Yet, Barnett does not provide a rigorous argument showing where are the exact limits of the ability to deduce concrete rules. He evidently feels that the more abstract principles can, for some reason, be established by armchair theorists. If denizens of the ivory tower can do this, why can they not deduce or establish more concrete rules by simply considering more and more contextual facts? In the
Roman law system—a somewhat decentralized legal system superior in many ways to the common law—Roman jurists (jurisconsults) helped develop the great body of Roman law by providing opinions on the best way to resolve disputes. These disputes were often purely hypothetical or imaginary cases, in which the jurists asked: “under such and such a possible or conceivable combination of circumstances, what would the law require?”25 It is conceivable that a large part or even all of the legal code existing in a given society can be “deduced” in this fashion, and then these rules applied like precedents to actual controversies as they arise. As a libertarian (and, I confess, a lawyer), I must say that I believe I would be more comfortable living under a set of concrete rules deduced by libertarian philosophers than the (perhaps more concrete) set of rules developed under the actual common law.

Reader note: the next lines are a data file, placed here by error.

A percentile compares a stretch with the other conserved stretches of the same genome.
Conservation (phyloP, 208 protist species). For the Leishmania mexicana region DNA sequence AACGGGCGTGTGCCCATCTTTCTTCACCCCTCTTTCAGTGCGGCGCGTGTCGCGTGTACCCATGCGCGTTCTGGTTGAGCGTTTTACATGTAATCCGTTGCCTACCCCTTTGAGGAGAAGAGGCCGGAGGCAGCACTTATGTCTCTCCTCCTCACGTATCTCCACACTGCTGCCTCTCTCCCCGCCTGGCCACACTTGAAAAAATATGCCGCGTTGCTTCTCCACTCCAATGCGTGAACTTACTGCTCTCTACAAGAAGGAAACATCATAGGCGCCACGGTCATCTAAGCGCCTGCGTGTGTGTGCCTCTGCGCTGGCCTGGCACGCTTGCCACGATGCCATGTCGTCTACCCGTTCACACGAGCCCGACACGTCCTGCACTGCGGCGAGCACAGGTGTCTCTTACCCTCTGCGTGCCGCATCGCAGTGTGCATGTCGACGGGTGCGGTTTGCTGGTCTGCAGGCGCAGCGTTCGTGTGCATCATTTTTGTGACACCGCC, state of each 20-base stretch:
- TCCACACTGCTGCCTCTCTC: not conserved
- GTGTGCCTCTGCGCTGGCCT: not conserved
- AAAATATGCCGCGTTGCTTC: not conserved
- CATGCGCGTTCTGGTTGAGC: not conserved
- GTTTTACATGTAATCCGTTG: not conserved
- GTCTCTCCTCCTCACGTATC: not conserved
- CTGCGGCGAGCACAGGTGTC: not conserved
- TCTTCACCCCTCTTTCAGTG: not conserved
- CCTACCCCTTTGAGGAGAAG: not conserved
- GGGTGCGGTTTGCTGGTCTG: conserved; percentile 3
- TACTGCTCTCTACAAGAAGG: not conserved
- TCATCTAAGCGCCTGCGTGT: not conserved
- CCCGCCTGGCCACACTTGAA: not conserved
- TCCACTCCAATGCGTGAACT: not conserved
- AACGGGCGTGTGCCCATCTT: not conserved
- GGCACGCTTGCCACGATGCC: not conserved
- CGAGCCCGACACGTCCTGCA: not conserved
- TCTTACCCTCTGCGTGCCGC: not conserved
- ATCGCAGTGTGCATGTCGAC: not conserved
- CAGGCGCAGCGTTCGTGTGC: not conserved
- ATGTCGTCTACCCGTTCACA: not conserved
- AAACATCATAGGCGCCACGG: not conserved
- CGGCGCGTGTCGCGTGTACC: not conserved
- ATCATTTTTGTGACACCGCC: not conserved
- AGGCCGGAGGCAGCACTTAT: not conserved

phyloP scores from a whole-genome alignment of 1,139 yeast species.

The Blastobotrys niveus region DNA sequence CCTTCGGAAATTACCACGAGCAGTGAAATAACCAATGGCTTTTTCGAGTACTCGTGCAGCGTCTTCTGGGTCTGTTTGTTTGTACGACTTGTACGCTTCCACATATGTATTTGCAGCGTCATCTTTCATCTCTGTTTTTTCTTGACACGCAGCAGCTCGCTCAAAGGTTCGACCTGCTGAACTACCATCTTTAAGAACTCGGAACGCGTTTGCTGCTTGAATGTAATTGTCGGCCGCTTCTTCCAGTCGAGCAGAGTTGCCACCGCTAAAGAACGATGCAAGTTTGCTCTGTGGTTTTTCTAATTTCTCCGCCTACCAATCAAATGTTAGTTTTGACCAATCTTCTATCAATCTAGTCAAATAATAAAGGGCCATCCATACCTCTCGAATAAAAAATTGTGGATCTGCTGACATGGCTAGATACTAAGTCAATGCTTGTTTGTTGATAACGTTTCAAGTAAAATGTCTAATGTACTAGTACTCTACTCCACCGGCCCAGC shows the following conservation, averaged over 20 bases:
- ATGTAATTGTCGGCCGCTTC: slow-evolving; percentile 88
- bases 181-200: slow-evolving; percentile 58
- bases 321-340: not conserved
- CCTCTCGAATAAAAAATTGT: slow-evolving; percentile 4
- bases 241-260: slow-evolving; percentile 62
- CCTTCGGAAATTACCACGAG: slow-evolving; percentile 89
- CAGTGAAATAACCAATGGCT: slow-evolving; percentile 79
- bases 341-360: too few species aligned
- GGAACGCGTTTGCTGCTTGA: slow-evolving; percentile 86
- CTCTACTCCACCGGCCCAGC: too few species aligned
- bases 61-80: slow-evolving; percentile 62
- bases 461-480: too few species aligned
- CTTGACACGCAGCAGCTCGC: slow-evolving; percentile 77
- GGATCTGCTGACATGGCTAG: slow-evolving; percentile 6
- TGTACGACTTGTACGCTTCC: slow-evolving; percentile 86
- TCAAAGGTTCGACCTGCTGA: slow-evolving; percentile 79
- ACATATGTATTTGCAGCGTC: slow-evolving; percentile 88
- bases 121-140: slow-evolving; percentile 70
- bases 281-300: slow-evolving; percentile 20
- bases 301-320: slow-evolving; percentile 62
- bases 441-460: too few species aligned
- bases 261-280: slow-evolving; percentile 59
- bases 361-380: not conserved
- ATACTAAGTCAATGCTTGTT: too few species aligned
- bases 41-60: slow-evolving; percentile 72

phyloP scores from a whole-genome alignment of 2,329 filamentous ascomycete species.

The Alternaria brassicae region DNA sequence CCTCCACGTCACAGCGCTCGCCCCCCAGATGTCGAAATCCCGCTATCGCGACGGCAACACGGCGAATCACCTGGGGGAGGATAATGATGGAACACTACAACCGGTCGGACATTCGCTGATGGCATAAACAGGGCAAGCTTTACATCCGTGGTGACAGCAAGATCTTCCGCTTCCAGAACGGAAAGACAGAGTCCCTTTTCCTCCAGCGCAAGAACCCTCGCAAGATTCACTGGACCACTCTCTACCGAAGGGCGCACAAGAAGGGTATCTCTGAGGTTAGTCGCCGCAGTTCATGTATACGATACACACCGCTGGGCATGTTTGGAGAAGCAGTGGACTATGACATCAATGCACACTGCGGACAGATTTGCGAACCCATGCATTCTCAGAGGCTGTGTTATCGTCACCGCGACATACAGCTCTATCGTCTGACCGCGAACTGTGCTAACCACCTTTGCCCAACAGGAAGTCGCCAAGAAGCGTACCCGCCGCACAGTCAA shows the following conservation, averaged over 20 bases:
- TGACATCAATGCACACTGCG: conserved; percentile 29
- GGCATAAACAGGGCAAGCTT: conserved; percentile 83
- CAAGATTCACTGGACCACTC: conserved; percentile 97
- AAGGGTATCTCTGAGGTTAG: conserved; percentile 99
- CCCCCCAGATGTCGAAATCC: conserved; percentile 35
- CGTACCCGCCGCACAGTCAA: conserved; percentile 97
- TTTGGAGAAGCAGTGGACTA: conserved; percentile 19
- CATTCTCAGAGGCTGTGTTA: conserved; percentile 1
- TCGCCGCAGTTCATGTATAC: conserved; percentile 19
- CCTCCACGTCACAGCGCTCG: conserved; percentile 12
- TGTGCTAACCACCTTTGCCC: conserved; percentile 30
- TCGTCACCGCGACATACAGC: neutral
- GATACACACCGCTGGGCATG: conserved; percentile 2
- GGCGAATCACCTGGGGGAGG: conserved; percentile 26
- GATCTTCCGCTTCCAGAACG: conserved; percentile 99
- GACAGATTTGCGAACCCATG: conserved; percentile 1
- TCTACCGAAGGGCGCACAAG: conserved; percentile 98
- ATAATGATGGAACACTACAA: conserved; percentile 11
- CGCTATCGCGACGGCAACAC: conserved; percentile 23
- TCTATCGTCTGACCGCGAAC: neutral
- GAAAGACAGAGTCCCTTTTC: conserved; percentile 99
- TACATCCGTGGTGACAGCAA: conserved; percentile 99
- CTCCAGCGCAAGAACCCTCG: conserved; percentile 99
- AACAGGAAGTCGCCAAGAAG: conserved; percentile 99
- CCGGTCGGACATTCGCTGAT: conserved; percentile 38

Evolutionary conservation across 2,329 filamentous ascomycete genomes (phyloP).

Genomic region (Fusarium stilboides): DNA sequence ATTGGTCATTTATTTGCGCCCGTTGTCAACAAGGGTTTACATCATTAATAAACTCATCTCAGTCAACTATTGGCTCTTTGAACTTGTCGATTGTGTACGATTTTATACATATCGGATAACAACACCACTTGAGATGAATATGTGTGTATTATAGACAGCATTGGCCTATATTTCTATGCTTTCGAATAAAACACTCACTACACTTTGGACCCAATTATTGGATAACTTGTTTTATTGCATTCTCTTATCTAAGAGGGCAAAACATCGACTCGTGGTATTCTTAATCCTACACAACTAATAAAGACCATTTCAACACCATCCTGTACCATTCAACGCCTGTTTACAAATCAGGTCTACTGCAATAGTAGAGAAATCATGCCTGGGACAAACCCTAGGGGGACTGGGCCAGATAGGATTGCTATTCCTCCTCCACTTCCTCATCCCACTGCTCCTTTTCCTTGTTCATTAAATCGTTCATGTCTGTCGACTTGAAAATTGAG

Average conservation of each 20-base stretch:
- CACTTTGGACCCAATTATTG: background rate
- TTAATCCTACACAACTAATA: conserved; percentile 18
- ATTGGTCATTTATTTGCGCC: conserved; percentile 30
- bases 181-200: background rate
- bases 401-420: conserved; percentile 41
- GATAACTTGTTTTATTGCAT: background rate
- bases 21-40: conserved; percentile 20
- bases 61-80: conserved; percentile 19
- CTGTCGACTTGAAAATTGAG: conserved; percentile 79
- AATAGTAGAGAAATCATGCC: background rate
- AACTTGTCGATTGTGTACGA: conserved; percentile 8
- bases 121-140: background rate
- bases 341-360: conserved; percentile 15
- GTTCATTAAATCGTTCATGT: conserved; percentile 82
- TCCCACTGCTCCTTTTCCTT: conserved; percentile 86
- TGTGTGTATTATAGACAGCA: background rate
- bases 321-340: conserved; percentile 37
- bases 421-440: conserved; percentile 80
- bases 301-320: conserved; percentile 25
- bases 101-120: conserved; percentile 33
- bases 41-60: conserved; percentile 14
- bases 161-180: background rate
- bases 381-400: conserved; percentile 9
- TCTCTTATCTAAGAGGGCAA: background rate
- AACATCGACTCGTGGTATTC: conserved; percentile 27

Still, Barnett’s argument in favor of a common-law system makes sense, even to libertarians who favor a deductive approach to rights (Hoppe 1989b, p. 131; Rothbard 1998; Kinsella 1997, pp. 607–45). Legal rules must be concrete in the sense that the rules must take into account the entire relevant factual context. Since there are an infinite number of factual situations that could exist in interactions between individuals, a process which focuses on actual cases or controversies is likely to produce the most “interesting” or useful rules.26 It probably makes little sense devoting scarce time and resources to developing legal precepts for imaginary or unrealistic scenarios. If nothing else, a common-law type system that develops and refines legal precepts as new cases arise serves as a sort of filter that selects which disputes (i.e., real, commonly-encountered ones) to devote attention to.
[26: This is analogous to Mises’s method selecting certain empirical assumptions (e.g., assuming there is money instead of barter) to develop “interesting” laws based on the fundamental axioms of praxeology, rather than irrelevant or uninteresting (though not invalid) laws.
For further discussion of the role of codes and jurists, see my Legislation and the Discovery of Law in a Free Society.
- Published: May 9, 2009 12:03 AM
Update: I stumbled across some interesting language in an older (1825) version of the Louisiana Civil Codes, which beautifully supports what I have said many time to libertarian formalists and literalists who keep equating the contract with the writing:
Art. 1755.—The contract must not be confounded with the instrument in writing by which it is witnessed. The contract may subsist, although the written act may, for some defect, be declared void ; and the written act may be good and authentic, although the contract it witnesses be illegal. The contract itself is only void for some cause or defect determined by law.
I can’t find an analogue in the modern La. Civil Code (see Arts. 1906, 1907 etc.); this provision must have been removed at some point.